I worry a lot about the students in the high school where I teach. One, in particular, is bright but struggles in class. He rarely ever smiles and he acts out, going so far recently as to threaten another teacher. As a black, male teacher — one of too few in the profession — I feel especially compelled to help this young black man reach his potential. Part of that work is teaching him the dangers that might exist for him, including the police.

The killing of Texas teenager Jordan Edwards proves, though, that it’s not just black boys with behavior issues who are in danger. Jordan — a high school freshman, star athlete and honor student — was shot dead by a police officer last month while leaving a house party. As he rode away from the party in a car driven by his older brother, officers who’d been called to the scene fired multiple rifle rounds at the car. One bullet went through the passenger window, striking Jordan in the head. Murder charges have since been filed against the officer who fired the fatal shot.

It’s a near impossible task to educate black children in a society that constantly interrupts that work with such violence. Still, it’s incumbent on educators like me to guide our students through the moment we’re living in — even when we can’t answer all their questions, and even if we’re sometimes confused ourselves.

I began teaching in 2014, the year the police killings of Eric Garner, Michael Brown, and Tamir Rice dominated headlines. The tragedies have piled on, a new one seeming to occur every month since I first stepped into a classroom. I currently teach ninth-graders at a predominantly black charter school in Brooklyn, and I often find myself struggling to make sense of the events for my students.

I’ve shown them clips from popular films like “Selma” and “Fruitvale Station” and prepared lessons on the civil rights movement, and I’ve done my best to ground it all in the subjects I was hired to teach — American history, composition, and college readiness. My hope is that these films will encourage my students to connect today’s police violence to our nation’s history of racial injustice. And, because there are no easy answers, they’ll simply be encouraged by the perseverance of those who came before them.

I can’t help but worry I’m sending them mixed messages, however, teaching them lessons on resistance while also policing their conduct day to day. As an administrator and one of few black male teachers in my school, I’m often charged with disciplining students. I find myself having a familiar talk with many of them: “get good grades,” “respect authority,” “keep your nose clean.”

It’s instruction and advice that can feel pointless when a “good kid” like Jordan Edwards can have his life cut short by those sworn to serve and protect him. Still, I try in hopes that good grades and polite behavior will insulate my students from some of society’s dangers, if not all of them.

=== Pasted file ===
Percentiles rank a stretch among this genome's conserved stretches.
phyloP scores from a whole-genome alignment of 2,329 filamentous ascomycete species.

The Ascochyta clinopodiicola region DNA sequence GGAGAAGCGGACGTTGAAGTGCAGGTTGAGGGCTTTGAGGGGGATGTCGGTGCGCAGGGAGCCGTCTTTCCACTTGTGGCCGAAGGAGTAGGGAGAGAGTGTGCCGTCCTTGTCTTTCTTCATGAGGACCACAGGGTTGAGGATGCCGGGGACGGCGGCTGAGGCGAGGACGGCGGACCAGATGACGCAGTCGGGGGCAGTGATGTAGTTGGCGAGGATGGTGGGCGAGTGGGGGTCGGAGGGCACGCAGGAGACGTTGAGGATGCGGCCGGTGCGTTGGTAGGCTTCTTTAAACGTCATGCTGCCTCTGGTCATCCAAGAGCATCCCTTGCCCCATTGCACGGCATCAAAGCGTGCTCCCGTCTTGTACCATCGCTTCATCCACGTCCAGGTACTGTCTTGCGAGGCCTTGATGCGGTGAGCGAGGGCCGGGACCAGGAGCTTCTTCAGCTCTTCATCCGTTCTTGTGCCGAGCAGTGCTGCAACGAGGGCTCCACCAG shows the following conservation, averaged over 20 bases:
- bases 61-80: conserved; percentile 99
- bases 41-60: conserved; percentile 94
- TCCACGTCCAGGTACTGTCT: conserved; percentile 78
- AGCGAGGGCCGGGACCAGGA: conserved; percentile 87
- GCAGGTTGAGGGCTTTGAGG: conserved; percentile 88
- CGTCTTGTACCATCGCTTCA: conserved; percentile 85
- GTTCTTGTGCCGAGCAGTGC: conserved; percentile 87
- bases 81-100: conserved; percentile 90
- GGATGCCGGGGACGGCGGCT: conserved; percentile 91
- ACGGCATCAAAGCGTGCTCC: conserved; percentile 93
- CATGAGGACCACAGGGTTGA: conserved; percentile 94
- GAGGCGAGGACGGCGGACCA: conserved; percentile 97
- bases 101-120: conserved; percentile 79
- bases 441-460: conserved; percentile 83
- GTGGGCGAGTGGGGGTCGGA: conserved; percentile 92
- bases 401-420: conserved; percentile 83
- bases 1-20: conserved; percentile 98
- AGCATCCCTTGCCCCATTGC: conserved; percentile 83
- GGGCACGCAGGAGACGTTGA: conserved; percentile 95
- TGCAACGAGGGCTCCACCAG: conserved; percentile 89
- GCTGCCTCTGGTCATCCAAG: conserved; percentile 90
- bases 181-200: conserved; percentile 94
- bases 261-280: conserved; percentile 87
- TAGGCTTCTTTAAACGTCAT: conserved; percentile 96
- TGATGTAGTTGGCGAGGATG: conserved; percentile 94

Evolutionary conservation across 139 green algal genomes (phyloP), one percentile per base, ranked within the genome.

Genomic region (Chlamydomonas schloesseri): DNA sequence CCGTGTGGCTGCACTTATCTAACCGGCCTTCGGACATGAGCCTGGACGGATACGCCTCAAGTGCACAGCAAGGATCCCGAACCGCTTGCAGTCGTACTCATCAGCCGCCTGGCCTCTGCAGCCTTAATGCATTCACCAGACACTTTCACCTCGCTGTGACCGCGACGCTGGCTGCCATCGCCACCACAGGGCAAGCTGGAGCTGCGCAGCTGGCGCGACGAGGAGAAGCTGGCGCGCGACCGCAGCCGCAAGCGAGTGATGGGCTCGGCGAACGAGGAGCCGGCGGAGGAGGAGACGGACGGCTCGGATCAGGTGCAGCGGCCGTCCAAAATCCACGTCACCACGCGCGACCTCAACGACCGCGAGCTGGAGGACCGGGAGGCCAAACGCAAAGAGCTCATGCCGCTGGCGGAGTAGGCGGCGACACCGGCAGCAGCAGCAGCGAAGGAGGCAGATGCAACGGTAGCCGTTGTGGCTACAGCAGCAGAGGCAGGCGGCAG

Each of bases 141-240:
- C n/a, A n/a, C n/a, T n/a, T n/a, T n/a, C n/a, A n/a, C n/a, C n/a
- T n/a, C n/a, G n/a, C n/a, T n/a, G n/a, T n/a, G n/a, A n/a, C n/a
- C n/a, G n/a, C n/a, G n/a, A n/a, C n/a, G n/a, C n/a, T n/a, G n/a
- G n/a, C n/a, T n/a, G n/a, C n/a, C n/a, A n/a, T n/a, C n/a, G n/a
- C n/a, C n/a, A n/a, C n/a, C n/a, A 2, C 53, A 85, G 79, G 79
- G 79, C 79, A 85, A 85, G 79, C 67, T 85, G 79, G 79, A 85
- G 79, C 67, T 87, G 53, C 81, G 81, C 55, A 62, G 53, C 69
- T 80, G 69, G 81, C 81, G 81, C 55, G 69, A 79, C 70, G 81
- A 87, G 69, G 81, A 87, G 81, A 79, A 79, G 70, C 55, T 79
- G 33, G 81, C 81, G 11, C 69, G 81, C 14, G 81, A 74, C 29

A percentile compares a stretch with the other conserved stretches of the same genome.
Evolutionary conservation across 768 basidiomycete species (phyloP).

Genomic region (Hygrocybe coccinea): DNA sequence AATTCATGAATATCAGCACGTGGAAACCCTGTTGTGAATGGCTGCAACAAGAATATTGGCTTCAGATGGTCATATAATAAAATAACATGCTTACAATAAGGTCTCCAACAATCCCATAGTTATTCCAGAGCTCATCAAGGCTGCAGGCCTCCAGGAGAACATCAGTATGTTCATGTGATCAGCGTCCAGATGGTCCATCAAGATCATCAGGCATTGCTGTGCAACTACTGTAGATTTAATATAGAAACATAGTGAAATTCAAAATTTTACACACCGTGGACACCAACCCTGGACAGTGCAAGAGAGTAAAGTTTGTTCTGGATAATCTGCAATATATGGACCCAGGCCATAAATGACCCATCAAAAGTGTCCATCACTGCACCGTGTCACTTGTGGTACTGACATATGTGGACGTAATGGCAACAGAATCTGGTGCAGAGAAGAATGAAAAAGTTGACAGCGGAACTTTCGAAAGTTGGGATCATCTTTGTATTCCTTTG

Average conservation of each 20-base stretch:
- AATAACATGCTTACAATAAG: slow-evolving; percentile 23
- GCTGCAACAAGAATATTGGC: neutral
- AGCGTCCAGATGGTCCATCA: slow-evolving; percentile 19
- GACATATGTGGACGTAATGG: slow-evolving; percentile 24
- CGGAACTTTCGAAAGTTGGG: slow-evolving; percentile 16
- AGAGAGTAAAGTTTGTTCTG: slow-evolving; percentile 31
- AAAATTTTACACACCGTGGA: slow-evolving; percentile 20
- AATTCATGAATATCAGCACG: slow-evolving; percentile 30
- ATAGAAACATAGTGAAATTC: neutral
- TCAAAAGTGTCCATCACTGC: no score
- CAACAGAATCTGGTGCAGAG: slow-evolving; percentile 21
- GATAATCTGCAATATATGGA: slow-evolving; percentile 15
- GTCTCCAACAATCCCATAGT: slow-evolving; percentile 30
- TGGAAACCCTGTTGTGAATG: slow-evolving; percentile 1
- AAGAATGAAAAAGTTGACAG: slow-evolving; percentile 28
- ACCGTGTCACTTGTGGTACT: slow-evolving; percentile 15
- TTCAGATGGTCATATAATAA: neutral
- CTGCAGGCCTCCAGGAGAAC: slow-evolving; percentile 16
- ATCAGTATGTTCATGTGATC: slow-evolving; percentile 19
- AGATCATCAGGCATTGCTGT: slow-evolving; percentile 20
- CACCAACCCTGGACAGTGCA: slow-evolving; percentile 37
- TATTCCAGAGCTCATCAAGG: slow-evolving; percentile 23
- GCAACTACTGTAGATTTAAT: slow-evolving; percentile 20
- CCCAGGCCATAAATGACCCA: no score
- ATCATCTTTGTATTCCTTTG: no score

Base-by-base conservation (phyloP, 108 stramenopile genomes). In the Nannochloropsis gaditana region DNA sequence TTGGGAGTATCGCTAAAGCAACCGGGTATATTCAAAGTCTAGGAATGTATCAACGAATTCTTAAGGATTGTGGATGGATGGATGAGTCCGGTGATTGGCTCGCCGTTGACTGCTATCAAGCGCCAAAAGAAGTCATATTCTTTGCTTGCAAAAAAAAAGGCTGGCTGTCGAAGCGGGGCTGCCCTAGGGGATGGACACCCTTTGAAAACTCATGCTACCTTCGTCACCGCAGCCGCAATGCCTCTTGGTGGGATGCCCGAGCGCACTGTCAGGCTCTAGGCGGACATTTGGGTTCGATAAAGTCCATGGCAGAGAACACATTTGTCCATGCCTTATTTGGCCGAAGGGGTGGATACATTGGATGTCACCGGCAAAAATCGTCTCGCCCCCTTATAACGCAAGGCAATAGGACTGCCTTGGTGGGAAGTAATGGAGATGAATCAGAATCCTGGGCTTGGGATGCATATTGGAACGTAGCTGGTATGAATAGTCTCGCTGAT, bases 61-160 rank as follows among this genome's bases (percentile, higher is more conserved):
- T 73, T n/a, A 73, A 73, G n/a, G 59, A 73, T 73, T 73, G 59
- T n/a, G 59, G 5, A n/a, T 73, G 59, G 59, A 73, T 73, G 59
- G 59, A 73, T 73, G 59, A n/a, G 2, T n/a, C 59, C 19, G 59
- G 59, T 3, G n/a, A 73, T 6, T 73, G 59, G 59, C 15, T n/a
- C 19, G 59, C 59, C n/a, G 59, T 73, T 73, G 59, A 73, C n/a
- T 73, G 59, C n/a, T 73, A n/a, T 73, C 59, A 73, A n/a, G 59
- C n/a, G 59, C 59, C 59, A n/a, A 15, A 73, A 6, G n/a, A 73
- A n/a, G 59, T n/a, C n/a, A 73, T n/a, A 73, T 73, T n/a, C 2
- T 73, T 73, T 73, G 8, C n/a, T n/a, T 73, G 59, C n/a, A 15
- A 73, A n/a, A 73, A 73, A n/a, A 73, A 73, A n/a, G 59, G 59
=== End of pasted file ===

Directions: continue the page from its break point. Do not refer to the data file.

The Monday after police killed Edwards, I asked the students in my college readiness class to watch a news clip about the shooting and write out their feelings, or sit in silence and reflect. Many of them were already aware of what happened. I was proud that so many of them were abreast of the news but saddened by their reflections. At just 14 and 15 years old, many of them have already come to accept deaths like Jordan’s as the norm, and readily expect that any one of them could be next. “Will this police officer even be fired?” one asked. “Was the cop white?”

The young man I worry about the most was more talkative than usual that day. During the class discussion, he shared his guilt of being the only one of his friends who “made it” — making it meaning being alive, still, and free. The guilt sometimes cripples him, he said, and high-profile police killings like Jordan’s compound that guilt with a feeling of hopelessness. They make him think he will die in the streets one way or another.

I didn’t know what to say then, and I still don’t have a response for him. I’ve always taught students that earning an education might exempt them from the perils of being black in America, or at least give them a chance at something more. I was raised on that notion and believed it so much that I became an educator. But deaths like Jordan’s leave me choking on the reality that nothing I can teach will shield my students from becoming the next hashtag.

In lieu of protection, I offer what I can. I provide a space for my students to express their feelings. I offer love and consideration in our day-to-day interactions and do my best to make them feel seen and, hopefully, safe for a few hours each day.

Fredrick Scott Salyers teaches at a charter high school in Brooklyn. He began his career in education as a resident director at Morehouse College. Find more of his work here.